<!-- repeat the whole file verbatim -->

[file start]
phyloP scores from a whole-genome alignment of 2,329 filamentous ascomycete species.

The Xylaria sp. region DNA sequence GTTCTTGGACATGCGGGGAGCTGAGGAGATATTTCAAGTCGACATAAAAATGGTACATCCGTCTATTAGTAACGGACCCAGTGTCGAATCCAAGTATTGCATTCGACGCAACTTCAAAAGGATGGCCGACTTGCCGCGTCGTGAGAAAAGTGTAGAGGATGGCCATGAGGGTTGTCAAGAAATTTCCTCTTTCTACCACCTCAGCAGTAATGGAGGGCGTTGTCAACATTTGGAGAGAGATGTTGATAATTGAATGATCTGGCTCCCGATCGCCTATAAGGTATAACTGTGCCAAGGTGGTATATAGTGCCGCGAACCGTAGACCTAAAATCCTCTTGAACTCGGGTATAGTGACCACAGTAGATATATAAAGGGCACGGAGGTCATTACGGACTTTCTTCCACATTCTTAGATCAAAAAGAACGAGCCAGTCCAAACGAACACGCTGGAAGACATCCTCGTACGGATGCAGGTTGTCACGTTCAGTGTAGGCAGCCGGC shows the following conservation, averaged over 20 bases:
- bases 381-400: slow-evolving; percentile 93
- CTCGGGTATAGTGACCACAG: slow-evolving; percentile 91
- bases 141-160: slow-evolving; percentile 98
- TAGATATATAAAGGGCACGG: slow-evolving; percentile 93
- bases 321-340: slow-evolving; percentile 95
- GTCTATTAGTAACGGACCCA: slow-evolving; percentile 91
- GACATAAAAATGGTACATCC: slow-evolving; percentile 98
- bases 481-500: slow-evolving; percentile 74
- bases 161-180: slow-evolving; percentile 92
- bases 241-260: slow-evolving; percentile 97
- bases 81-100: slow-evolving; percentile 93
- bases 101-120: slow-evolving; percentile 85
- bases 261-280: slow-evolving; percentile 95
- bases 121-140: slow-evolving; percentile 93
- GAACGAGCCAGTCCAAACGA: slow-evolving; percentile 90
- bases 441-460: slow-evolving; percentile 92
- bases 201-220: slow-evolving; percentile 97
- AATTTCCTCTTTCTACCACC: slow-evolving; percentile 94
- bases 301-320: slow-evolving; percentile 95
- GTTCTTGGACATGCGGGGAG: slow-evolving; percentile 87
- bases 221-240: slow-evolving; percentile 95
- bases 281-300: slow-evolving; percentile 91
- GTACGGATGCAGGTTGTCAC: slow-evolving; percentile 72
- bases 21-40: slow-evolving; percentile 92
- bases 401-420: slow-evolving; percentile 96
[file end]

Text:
phyloP scores from a whole-genome alignment of 2,329 filamentous ascomycete species.

The Xylaria sp. region DNA sequence GTTCTTGGACATGCGGGGAGCTGAGGAGATATTTCAAGTCGACATAAAAATGGTACATCCGTCTATTAGTAACGGACCCAGTGTCGAATCCAAGTATTGCATTCGACGCAACTTCAAAAGGATGGCCGACTTGCCGCGTCGTGAGAAAAGTGTAGAGGATGGCCATGAGGGTTGTCAAGAAATTTCCTCTTTCTACCACCTCAGCAGTAATGGAGGGCGTTGTCAACATTTGGAGAGAGATGTTGATAATTGAATGATCTGGCTCCCGATCGCCTATAAGGTATAACTGTGCCAAGGTGGTATATAGTGCCGCGAACCGTAGACCTAAAATCCTCTTGAACTCGGGTATAGTGACCACAGTAGATATATAAAGGGCACGGAGGTCATTACGGACTTTCTTCCACATTCTTAGATCAAAAAGAACGAGCCAGTCCAAACGAACACGCTGGAAGACATCCTCGTACGGATGCAGGTTGTCACGTTCAGTGTAGGCAGCCGGC shows the following conservation, averaged over 20 bases:
- bases 381-400: slow-evolving; percentile 93
- CTCGGGTATAGTGACCACAG: slow-evolving; percentile 91
- bases 141-160: slow-evolving; percentile 98
- TAGATATATAAAGGGCACGG: slow-evolving; percentile 93
- bases 321-340: slow-evolving; percentile 95
- GTCTATTAGTAACGGACCCA: slow-evolving; percentile 91
- GACATAAAAATGGTACATCC: slow-evolving; percentile 98
- bases 481-500: slow-evolving; percentile 74
- bases 161-180: slow-evolving; percentile 92
- bases 241-260: slow-evolving; percentile 97
- bases 81-100: slow-evolving; percentile 93
- bases 101-120: slow-evolving; percentile 85
- bases 261-280: slow-evolving; percentile 95
- bases 121-140: slow-evolving; percentile 93
- GAACGAGCCAGTCCAAACGA: slow-evolving; percentile 90
- bases 441-460: slow-evolving; percentile 92
- bases 201-220: slow-evolving; percentile 97
- AATTTCCTCTTTCTACCACC: slow-evolving; percentile 94
- bases 301-320: slow-evolving; percentile 95
- GTTCTTGGACATGCGGGGAG: slow-evolving; percentile 87
- bases 221-240: slow-evolving; percentile 95
- bases 281-300: slow-evolving; percentile 91
- GTACGGATGCAGGTTGTCAC: slow-evolving; percentile 72
- bases 21-40: slow-evolving; percentile 92
- bases 401-420: slow-evolving; percentile 96